Identity Integration and Innovation
University of Michigan at Ann Arbor - Department of Psychology
University of Michigan, Stephen M. Ross School of Business
University of Michigan - Stephen M. Ross School of Business
Ross School of Business Paper No. 1070
Three studies examined the psychological antecedents and processes related to individual-level innovation. We propose that individuals who can integrate multiple social identities are better at combining knowledge systems associated with each identity, and thus exhibit higher levels of innovation. Three studies, each probing different types of social identities, provide evidence for this proposition. Study 1 showed that Asian American biculturals with high identity integration between their Asian and American identities exhibited higher levels of innovation in creating Asian-American fusion cuisine compared to biculturals with low identity integration. Study 2 showed that women engineers with high identity integration between their gender and professional identities were more innovative than those with low identity integration. Finally, Study 3 showed that innovation among faculty members with two disciplinary affiliations is similarly related to individual differences in identity integration between their disciplinary affiliations. These findings suggest that the psychological management of multiple identities affects individual innovation.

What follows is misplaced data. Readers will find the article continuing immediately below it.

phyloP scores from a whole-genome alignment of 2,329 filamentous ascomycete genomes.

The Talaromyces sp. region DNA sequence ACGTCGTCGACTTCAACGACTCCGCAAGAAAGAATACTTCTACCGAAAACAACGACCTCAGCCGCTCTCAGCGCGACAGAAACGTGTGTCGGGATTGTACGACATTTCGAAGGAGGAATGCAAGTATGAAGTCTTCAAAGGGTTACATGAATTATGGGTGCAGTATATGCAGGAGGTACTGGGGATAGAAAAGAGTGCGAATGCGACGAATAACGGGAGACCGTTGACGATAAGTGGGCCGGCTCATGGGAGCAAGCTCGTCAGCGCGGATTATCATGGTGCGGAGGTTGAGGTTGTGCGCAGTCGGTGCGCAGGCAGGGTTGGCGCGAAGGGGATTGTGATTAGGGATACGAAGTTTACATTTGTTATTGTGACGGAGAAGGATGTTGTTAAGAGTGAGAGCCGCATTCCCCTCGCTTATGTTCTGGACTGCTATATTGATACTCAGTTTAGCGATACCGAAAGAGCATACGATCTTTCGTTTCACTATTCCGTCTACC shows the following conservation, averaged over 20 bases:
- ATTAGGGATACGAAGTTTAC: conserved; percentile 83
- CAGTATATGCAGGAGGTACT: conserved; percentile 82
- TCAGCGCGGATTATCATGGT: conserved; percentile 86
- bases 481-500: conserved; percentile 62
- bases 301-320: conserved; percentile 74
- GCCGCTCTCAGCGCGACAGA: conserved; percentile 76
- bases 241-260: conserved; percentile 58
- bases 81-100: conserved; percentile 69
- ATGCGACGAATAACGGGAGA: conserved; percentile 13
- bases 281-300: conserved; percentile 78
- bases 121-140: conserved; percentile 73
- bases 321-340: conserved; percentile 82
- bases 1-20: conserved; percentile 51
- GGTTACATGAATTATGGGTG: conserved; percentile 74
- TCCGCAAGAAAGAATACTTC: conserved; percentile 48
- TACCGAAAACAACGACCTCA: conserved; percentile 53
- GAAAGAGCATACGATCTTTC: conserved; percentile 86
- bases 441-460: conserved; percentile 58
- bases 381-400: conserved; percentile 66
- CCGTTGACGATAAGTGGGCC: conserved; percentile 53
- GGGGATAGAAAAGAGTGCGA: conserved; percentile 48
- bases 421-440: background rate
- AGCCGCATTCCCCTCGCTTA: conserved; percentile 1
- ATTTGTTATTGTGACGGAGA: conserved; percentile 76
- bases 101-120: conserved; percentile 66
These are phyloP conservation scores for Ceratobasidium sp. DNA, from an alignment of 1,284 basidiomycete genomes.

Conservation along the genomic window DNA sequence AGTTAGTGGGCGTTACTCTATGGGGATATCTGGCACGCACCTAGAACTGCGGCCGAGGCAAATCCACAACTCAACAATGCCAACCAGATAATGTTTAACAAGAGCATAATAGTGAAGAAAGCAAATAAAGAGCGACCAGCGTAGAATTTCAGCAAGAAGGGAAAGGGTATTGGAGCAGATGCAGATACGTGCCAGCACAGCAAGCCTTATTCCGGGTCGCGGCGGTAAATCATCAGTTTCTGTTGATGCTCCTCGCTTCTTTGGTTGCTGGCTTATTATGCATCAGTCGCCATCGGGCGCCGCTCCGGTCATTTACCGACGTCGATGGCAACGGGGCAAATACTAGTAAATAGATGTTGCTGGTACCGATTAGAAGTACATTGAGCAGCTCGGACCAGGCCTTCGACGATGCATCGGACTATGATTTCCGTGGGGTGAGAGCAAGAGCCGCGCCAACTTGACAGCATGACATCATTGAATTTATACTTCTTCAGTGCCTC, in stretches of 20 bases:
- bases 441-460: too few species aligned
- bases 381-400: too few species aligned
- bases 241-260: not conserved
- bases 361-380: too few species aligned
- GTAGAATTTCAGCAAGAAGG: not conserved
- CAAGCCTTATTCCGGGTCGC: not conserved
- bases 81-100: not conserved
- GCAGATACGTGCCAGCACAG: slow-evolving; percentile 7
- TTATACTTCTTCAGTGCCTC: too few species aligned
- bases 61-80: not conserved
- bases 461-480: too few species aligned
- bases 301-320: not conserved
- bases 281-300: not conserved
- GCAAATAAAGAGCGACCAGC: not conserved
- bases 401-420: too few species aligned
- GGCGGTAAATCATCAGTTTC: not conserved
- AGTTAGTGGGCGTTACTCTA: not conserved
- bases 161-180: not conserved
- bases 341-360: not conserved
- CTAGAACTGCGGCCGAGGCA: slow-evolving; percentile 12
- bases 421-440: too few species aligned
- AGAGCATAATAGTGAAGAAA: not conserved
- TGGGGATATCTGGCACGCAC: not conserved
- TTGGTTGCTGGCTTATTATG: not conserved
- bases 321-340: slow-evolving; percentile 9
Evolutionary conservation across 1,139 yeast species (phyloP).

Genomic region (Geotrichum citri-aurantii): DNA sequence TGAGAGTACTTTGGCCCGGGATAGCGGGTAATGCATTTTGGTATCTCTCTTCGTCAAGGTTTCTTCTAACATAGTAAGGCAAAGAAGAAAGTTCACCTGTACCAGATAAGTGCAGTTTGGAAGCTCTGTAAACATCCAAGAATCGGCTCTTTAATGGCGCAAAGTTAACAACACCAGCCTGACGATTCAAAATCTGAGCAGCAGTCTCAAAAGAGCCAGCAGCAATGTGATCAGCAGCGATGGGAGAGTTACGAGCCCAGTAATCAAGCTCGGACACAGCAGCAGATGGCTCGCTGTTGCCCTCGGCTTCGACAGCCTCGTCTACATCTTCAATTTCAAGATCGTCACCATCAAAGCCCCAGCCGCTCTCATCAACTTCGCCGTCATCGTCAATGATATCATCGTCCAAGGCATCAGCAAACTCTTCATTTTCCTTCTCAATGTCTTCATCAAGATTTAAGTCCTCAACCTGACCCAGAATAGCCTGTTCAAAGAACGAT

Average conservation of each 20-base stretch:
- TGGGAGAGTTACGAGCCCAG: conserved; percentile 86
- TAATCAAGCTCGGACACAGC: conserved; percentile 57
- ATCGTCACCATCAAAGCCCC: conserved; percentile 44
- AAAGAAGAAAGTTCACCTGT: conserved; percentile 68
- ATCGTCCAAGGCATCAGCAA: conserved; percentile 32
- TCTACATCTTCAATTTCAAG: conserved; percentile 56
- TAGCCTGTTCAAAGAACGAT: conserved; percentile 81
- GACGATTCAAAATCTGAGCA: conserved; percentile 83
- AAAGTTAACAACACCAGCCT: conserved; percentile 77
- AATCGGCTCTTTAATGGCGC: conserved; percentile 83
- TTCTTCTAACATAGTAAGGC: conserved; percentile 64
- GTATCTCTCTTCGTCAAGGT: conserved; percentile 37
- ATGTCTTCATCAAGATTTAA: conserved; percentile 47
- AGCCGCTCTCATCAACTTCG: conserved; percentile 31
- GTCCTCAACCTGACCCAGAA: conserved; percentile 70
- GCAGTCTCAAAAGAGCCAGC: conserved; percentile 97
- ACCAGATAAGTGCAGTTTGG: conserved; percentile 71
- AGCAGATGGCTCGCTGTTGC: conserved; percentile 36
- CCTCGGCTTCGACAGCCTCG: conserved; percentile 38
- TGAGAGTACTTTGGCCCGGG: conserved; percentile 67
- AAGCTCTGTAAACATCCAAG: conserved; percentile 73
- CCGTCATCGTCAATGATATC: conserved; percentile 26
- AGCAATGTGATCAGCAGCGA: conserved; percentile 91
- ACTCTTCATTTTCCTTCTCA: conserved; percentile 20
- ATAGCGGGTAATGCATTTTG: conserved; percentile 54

Number of Pages in PDF File: 38
Keywords: Social Identity, Identity Integration, Innovation, Multiple Identities
Date posted: March 30, 2007
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